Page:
That made you uncomfortable, right?
Statements like this make us squirm in our chairs because they go against the expectations of our modern-day communication styles. This isn’t Dickensian London, after all. No one says “female servant.” In reality though, we speak like this every day. Many of us just might not recognize it.
Do you know your etymology?
The word “maid” has its roots in 12th century Middle English when it was used as a shorthand for “maiden,” a word which, although used of both sexes, was often used to describe “a virgin; a young, unmarried woman.” It wasn’t until the 1300s when it began to take on its more modern form as a word to describe domestic help.
Current dictionary definition
The current dictionary definition of the word “maid” is, you guessed it, “female servant.”
What is etymology?
Etymology, the history of words, is critical. Meanings change and evolve over time, yes, but knowing how words have been used can help us see important nuances and connotations. It helps us use words more wisely, appropriately, and helps us avoid using words that cause harm.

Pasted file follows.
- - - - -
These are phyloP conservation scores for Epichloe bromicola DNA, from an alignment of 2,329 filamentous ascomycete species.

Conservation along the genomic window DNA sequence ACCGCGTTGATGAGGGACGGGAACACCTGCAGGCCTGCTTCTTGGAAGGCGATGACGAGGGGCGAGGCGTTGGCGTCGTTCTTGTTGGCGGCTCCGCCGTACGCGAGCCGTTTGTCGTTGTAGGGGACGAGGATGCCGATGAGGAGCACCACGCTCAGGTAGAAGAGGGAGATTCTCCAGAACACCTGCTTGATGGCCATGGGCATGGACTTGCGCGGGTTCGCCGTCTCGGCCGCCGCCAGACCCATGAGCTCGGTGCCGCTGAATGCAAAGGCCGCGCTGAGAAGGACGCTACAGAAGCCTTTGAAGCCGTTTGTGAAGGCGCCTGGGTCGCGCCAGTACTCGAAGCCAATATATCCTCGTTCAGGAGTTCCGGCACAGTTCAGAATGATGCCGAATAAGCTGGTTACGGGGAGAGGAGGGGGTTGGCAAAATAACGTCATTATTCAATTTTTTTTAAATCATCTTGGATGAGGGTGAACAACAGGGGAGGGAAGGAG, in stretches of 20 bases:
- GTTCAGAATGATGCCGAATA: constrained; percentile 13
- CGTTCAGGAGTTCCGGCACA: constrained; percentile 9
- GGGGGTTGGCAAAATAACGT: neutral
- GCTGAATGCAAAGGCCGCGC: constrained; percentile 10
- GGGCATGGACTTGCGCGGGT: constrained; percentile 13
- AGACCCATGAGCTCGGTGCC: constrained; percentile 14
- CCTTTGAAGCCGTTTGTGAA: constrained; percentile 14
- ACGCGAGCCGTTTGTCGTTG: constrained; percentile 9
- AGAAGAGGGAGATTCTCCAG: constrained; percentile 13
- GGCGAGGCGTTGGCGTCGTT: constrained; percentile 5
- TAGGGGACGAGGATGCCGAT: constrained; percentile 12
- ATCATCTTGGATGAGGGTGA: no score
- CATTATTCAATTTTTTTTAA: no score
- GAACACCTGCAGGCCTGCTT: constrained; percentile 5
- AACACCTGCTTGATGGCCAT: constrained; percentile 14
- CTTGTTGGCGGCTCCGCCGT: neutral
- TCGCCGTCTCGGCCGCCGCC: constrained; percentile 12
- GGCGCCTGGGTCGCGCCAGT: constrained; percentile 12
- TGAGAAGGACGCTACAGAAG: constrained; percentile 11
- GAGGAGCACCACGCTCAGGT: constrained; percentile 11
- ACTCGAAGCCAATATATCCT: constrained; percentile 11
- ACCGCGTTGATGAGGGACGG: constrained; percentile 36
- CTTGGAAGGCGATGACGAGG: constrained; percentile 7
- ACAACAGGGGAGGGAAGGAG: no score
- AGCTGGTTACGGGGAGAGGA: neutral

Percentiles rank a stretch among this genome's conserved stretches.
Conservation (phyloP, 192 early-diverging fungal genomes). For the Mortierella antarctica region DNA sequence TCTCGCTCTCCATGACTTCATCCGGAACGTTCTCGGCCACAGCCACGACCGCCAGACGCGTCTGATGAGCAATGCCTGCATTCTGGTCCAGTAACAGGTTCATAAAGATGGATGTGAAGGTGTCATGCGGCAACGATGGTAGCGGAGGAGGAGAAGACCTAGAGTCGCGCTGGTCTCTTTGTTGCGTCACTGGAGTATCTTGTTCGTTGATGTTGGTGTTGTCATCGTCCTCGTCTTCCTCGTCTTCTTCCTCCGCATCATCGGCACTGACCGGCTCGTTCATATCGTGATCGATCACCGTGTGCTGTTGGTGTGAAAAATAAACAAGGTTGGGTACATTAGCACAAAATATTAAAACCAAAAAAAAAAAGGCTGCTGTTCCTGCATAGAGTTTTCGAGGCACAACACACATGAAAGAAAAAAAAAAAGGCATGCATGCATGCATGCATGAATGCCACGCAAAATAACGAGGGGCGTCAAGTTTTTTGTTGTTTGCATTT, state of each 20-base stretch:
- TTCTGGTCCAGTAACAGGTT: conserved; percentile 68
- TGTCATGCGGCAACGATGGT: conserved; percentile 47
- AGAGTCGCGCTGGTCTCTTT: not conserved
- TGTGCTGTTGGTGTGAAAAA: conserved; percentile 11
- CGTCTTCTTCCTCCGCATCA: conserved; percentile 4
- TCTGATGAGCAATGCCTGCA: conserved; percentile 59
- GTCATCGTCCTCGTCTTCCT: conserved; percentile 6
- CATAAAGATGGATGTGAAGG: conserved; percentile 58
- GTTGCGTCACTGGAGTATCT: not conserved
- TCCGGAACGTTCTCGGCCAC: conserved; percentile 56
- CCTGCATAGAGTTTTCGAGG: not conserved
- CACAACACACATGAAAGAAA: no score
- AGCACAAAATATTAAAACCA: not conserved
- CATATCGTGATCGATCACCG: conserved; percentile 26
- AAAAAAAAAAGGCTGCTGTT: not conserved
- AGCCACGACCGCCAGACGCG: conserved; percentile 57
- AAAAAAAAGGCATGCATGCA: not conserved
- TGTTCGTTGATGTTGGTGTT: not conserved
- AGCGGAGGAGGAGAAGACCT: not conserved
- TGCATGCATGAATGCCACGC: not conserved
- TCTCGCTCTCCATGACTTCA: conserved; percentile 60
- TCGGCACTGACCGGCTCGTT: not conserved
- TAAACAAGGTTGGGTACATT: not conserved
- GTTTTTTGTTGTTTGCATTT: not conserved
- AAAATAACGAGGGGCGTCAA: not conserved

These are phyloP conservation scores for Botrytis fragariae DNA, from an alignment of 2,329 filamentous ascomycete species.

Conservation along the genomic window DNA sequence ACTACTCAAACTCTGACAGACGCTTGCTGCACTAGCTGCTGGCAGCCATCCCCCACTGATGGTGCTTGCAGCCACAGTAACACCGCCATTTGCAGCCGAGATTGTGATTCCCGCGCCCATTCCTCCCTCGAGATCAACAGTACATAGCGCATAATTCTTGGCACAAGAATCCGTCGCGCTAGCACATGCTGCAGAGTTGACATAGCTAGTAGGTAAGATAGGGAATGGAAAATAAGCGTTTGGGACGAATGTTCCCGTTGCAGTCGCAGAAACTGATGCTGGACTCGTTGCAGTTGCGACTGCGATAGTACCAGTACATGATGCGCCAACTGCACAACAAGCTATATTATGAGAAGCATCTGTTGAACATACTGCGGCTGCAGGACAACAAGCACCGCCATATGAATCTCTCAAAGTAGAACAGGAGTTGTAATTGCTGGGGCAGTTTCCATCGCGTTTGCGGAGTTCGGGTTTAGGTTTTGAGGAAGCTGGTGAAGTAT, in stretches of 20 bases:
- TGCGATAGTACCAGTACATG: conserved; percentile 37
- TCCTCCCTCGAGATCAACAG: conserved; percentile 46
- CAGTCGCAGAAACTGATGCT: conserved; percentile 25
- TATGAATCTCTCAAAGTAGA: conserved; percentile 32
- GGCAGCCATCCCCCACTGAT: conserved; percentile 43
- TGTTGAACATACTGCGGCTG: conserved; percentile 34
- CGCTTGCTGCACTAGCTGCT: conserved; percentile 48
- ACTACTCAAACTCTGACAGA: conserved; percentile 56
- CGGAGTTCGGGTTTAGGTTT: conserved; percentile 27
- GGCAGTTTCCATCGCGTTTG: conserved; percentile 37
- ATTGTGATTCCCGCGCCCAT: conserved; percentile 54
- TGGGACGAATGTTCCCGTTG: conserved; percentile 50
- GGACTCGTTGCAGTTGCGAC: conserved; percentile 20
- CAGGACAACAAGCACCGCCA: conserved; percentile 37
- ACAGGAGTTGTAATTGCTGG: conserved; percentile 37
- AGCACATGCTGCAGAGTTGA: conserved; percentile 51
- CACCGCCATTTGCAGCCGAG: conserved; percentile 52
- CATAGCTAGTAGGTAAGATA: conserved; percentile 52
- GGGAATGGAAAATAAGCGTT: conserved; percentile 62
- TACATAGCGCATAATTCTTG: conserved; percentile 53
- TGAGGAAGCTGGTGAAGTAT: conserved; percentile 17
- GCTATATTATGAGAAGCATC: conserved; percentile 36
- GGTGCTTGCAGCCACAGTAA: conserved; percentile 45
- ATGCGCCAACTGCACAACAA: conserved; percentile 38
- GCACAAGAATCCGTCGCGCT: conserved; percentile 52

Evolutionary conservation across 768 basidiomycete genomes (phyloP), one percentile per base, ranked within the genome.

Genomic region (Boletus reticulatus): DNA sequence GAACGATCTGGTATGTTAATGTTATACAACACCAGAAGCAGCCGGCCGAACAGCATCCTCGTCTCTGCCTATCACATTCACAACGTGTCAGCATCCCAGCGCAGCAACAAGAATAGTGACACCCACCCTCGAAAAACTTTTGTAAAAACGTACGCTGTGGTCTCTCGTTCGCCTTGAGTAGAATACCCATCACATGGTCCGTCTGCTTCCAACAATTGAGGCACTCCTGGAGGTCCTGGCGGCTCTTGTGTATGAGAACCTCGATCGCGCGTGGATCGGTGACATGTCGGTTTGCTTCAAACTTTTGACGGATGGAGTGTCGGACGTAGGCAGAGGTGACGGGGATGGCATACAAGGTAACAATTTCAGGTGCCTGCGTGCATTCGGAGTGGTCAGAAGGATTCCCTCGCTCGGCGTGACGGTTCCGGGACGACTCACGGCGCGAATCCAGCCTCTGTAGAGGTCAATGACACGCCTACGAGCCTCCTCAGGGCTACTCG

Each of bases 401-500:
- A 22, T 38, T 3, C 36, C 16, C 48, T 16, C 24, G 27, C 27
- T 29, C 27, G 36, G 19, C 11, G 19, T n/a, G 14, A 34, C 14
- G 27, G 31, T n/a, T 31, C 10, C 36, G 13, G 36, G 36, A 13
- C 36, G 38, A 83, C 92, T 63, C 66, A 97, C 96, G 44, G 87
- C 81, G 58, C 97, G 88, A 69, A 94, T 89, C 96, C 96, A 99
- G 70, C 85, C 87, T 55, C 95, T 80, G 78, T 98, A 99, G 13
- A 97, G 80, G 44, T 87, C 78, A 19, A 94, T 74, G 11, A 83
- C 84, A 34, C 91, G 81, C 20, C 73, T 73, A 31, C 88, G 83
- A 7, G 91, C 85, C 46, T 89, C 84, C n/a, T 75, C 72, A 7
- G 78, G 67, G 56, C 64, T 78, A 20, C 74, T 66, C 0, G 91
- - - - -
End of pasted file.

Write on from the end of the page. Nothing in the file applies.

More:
When you think of bad or harmful words, what comes to mind? More than likely, it’s things like expletives, profanity, and overt slurs that are so widely anathematized that we as a society have agreed on which ones to bleep out on the radio and which warrant an R rating at the movies.
But we can do better
There’s “spaz,” a word often used to describe someone that’s acting with low physical or emotional control, but the word actually originated from “spastic,” used to describe people with cerebral palsy.
There are countless words that, although not considered profanities, deserve a second look at how we use them in casual conversation.
There’s “hysterical,” which comes from the now-debunked psychological disorder “hysteria,” which the medical community deemed a disease specific to women that included symptoms like “shallow volatile emotions and overdramatic or attention-seeking behavior.” Yikes.
and then there’s “maid”